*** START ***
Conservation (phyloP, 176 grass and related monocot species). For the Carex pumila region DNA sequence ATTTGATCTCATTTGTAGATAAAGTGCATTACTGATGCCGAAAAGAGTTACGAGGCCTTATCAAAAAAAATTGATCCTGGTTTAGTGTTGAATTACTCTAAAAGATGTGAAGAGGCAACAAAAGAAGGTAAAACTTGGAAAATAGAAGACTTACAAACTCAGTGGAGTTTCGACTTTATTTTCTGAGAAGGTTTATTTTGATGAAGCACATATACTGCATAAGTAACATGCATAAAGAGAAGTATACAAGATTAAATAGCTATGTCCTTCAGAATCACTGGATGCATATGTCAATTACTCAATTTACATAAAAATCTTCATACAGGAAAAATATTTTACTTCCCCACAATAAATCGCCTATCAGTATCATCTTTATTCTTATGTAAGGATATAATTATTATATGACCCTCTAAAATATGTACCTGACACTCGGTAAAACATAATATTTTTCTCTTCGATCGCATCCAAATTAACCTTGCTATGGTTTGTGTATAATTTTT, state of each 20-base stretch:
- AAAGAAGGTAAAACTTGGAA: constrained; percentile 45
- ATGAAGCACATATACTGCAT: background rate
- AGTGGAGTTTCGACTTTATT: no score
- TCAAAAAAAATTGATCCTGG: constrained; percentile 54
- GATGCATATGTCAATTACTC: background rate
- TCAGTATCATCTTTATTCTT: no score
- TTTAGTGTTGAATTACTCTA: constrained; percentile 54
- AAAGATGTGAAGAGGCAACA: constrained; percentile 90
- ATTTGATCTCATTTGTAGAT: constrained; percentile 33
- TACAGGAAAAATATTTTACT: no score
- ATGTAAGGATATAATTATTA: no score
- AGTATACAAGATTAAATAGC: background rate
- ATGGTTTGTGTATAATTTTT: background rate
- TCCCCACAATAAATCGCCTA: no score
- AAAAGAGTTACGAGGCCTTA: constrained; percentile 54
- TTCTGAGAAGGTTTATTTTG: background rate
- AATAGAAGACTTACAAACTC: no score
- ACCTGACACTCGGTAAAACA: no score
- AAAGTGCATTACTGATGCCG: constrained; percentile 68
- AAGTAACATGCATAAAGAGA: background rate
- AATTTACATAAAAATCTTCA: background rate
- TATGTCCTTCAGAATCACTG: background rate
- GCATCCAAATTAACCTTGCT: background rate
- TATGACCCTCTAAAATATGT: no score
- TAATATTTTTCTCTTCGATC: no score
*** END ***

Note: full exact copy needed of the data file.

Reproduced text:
Conservation (phyloP, 176 grass and related monocot species). For the Carex pumila region DNA sequence ATTTGATCTCATTTGTAGATAAAGTGCATTACTGATGCCGAAAAGAGTTACGAGGCCTTATCAAAAAAAATTGATCCTGGTTTAGTGTTGAATTACTCTAAAAGATGTGAAGAGGCAACAAAAGAAGGTAAAACTTGGAAAATAGAAGACTTACAAACTCAGTGGAGTTTCGACTTTATTTTCTGAGAAGGTTTATTTTGATGAAGCACATATACTGCATAAGTAACATGCATAAAGAGAAGTATACAAGATTAAATAGCTATGTCCTTCAGAATCACTGGATGCATATGTCAATTACTCAATTTACATAAAAATCTTCATACAGGAAAAATATTTTACTTCCCCACAATAAATCGCCTATCAGTATCATCTTTATTCTTATGTAAGGATATAATTATTATATGACCCTCTAAAATATGTACCTGACACTCGGTAAAACATAATATTTTTCTCTTCGATCGCATCCAAATTAACCTTGCTATGGTTTGTGTATAATTTTT, state of each 20-base stretch:
- AAAGAAGGTAAAACTTGGAA: constrained; percentile 45
- ATGAAGCACATATACTGCAT: background rate
- AGTGGAGTTTCGACTTTATT: no score
- TCAAAAAAAATTGATCCTGG: constrained; percentile 54
- GATGCATATGTCAATTACTC: background rate
- TCAGTATCATCTTTATTCTT: no score
- TTTAGTGTTGAATTACTCTA: constrained; percentile 54
- AAAGATGTGAAGAGGCAACA: constrained; percentile 90
- ATTTGATCTCATTTGTAGAT: constrained; percentile 33
- TACAGGAAAAATATTTTACT: no score
- ATGTAAGGATATAATTATTA: no score
- AGTATACAAGATTAAATAGC: background rate
- ATGGTTTGTGTATAATTTTT: background rate
- TCCCCACAATAAATCGCCTA: no score
- AAAAGAGTTACGAGGCCTTA: constrained; percentile 54
- TTCTGAGAAGGTTTATTTTG: background rate
- AATAGAAGACTTACAAACTC: no score
- ACCTGACACTCGGTAAAACA: no score
- AAAGTGCATTACTGATGCCG: constrained; percentile 68
- AAGTAACATGCATAAAGAGA: background rate
- AATTTACATAAAAATCTTCA: background rate
- TATGTCCTTCAGAATCACTG: background rate
- GCATCCAAATTAACCTTGCT: background rate
- TATGACCCTCTAAAATATGT: no score
- TAATATTTTTCTCTTCGATC: no score